How Biggs became Biggs
Many know Mike Wirta only as Biggs. Wirta became Biggs after shaving his head in 1972. A classmate saw a resemblance to cartoon character “Biggie Rat.” Over the years, Biggie Rat became Biggs.
In the evenings, Wirta’s TV is more likely to be on the History Channel than ESPN. He prefers his sports local, where players are also friends. During the season, he’s an auxiliary team member, attending practices and joining pregame meals and postgame pizza. He’s an amiable resource for players and others seeking scores, stats, or schedules. “Biggs seems to always have positive affirmations to give out to anyone he sees,” says Ernie Sturzinger (’04), a stat assistant who enjoyed hearing Wirta’s stories about Sturzinger’s father, a ballplayer in the mid-1970s.
One thousand games ago, it was a friendship with a player that drew Wirta to old Hester Gym. The year was 1968 and Wirta was a freshman recently graduated from Newberg High School. After occasionally helping at the stat table, he was recruited in 1972 to his front-row seat by then-coach Loren Miller. Two months later, the Bruins won their first district title. He was hooked. Other than that year and the 1989-90 championship season, he won’t name highlights. “It’s like asking who’s your favorite child,” he says.
From University of Alaska-Fairbanks to Hawaii Pacific University, Wirta has been there for the Bruins. He hasn’t missed an away game in 20 years — a streak that twice nearly ended.
February 18, 2006
Mike “Biggs” Wirta at his 1,000th George Fox men’s basketball game. He has attended nearly half of the 2,028 games played in school history.
The day before a 1988 playoff game, he woke up dizzy, nauseous, and unable to reach a telephone. His unusual absence from lunch caused a friend to drive to his house, where Wirta lay dehydrated on his bathroom floor. At the hospital, he was diagnosed with an inner ear infection, given an IV, and sent home to recuperate. Too weak to work the next day, he nonetheless propped himself up courtside and recorded stats.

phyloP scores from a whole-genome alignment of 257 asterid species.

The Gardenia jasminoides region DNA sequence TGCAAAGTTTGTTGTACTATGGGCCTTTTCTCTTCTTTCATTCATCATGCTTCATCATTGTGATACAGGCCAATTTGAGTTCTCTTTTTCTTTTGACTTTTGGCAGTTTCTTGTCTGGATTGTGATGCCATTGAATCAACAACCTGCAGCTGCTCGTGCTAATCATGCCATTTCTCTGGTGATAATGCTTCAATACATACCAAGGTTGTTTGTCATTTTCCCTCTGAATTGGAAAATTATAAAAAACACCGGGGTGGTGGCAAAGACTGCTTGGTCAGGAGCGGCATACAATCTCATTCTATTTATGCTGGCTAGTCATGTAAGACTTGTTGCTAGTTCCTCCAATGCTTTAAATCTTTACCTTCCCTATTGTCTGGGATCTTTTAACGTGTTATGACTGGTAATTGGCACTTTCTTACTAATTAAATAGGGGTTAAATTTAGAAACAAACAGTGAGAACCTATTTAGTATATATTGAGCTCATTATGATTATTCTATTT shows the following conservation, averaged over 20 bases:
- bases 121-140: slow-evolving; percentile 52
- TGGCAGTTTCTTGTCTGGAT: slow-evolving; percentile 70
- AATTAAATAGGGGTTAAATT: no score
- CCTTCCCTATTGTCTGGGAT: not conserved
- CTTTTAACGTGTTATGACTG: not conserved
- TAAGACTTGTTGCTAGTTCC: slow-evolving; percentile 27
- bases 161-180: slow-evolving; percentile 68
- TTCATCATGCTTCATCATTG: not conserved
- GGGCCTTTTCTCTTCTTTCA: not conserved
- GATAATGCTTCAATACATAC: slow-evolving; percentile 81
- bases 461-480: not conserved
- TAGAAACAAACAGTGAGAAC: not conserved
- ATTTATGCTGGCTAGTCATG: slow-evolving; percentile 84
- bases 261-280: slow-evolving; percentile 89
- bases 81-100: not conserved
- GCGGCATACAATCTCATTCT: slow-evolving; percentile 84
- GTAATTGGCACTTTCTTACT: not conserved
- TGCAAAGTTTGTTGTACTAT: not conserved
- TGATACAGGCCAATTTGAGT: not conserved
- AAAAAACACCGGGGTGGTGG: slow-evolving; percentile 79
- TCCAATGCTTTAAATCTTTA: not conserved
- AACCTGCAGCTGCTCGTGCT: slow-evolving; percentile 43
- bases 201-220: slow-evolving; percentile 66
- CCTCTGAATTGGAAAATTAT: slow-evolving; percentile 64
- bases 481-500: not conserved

In 1994, a snowstorm temporarily closed the highway to La Grande and made him 45 minutes late to a playoff game at Eastern Oregon. The referees also were delayed, and Wirta walked in seconds before the game started. The streak continued.
“Someday it’s going to stop,” he says. “But I won’t stop it intentionally.”
Game No. 1,000 is over. A spirited Bruin comeback fell short, leaving Wirta muttering about missed free throws. A stat sheet is folded and tucked in his back pocket alongside a plastic trash bag. The crowd files out as Wirta assigns cleaning duties to his student helpers. On his way to the broom closet, more friends come by to offer congratulations. One tells him “You’ll be 94 when you see game No. 2,000.” Wirta laughs. The well-wishers drift away. He pauses. He stands silent, hands on hips, watching a group of children shoot hoops. He pushes up his sleeves and begins to stack chairs.
Wirta’s wheels: through the years
- 1965 MG Midget
- 1967 Jaguar
- 1974 MG Midget
- 1978 MGB
- 1987 Pontiac Fiero
- 1981 De Lorean